Oliver Lubrich, the literary historian at the Freie Universitaet in Berlin, sent me his newest project: Berichte aus der Abwurfzone: Ausländer erleben den Bombenkrieg in Deutschland 1939 bis 1945 (Eichborn Verlag) (Reports from the Drop Zone: Foreigners Experience the Bombing Campaign in Germany 1939 to 1945), a collection of pieces written by non-Germans who lived through the firebombing by the British and American forces. This is to some extent a continuation of Lubrich's 2005 book Reisen ins Reich. Anyone who has read Jörg Friedrich's comprehensive history of the firebombing - Der Brand - will also want to read Briefe aus der Abwurfzone.
It is an eclectic group of observers represented in the book, ranging from foreign journalists to prisoners of war. Some were in Germany by choice, as sympathizers with the Nazi regime. Others were held in prison or concentration camps. Lubrich has grouped the pieces by year, so we follow the aerial bombing from the early days of the "phony war", when the American reporter William Shirer writes about the blackouts and false alarms in Berlin, to the final days of total destruction. The intensity - and the horror - grows as the reader progresses through the book.
The book encompasses different narrative genres - from the straightforward radio broadcasts of Shirer and Edward R. Murrow, to semi-fictional accounts by Louis-Ferdinand Céline and Kurt Vonnegut. The physician Céline was tending to members of the Vichy regime who had fled to Sigmaringen when it was bombed by the RAF, and he recounts this in a hallucinatory style in his novel Castle to Castle. Vonnegut was a prisoner of war in Dresden when it was demolished in February of 1945. This experience was at the core of his best-selling novel Slaughterhouse Five.
All of the accounts are gripping - shocking in a way, but for me two pieces stand out. The Swiss businessman Paul Stämpfli was arrested by the Gestapo during a business trip to Germany in 1942 and sentenced to die. He was on death row at the notorious prison at Plötzensee when it was bombed in September 1943. Despite the terror of bombing, Stämpfli and his fellow death row inmates are elated when they see that the gallows have been destroyed in the attack - they think that the executions will have to stop. Stämpfli describes how this hope soon turns to despair, as the Nazi's bring in replacement guillotines and step up the pace of executions (Stämpfli himself escaped execution through a prisoner exchange.) The other moving account is by the Dutch Jew Mirjam Bolle who describes a hellish transport to the death camp at Bergen-Belsen. The train traveled through the bombed-out city of Bremen and Mirjam Bolle is able to peer out through the slats of the freight car. The sight of the smoking ruins cheers her up.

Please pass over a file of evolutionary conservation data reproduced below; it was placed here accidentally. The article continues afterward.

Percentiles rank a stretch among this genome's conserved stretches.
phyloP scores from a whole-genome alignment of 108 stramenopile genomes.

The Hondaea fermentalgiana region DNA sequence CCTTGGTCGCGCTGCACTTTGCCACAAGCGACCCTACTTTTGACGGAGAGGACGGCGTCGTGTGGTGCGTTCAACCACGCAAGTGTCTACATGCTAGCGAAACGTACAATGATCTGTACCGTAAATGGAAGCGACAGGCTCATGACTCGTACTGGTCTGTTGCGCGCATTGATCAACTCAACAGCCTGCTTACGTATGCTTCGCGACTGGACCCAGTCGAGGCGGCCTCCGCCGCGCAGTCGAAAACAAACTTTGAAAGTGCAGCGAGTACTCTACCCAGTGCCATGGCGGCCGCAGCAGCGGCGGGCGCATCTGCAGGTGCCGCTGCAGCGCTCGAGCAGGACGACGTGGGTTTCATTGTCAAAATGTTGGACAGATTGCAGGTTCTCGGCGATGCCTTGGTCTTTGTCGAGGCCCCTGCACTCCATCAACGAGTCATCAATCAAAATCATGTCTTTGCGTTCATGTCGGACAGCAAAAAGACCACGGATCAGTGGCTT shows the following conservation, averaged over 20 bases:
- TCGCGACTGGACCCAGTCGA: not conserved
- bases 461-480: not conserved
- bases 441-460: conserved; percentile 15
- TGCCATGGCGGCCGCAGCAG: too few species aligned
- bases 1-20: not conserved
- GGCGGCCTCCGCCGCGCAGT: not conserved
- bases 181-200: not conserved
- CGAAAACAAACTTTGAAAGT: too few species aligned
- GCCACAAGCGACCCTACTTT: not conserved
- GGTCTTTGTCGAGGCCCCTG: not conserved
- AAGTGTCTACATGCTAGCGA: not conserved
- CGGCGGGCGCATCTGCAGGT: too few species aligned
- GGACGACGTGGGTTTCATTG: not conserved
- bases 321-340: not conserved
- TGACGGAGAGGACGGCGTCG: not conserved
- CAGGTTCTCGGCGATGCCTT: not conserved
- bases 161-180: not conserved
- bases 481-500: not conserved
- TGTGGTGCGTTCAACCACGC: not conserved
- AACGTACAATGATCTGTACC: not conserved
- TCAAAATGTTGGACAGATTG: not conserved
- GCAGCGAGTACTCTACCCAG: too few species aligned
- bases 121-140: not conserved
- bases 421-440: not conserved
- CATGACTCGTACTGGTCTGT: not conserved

There are accounts of great suffering: the hours spent in cellars or in the public Bunker, the lack of food, water, the terror of being suffocated underground, or incinerated out in the open. These foreigner observers share the fate of the Germans in the bombing, but to some extent are also impartial observers. What is clear from these accounts is that the Allied tactic of killing German civilians did not have the desired effect of demoralizing the population, and turning them against the Nazi regime. Rather, the writers here chronicle a traumatized population trying to survive from day to day, grateful for any support offered by the regime.
One writer's account spans the entire time period of the book: Marie "Missie" Vassiltchikov kept a diary from 1939 on and she experienced the worst of the bombings in Berlin and Vienna. Vassiltchikov was an aristocratic White Russian, and her diary documents her transformation from a party girl, who watches the bombs fall while eating peaches and cream with her friends, to a peripheral player in the July 20th plot to assassinate Hitler, to a committed nurse, starving and wretched, stumbling over corpses in the streets of Vienna.
Throughout the book, Oliver Lubrich provides helpful biographical and bibilographical information on each of the contributors. His introduction is also quite valuable, since he gives the reader the historical and literary context of what follows. In the introduction, Lubrich discusses W. G. Sebald's important essay Luftkrieg und Literatur (English: On the Natural History of Destruction), where Sebald notes the almost complete absence of a literary response to the firebombing of Germany. Berichte aus der Abwurfzone provides a much-needed correction to Sebalds lament.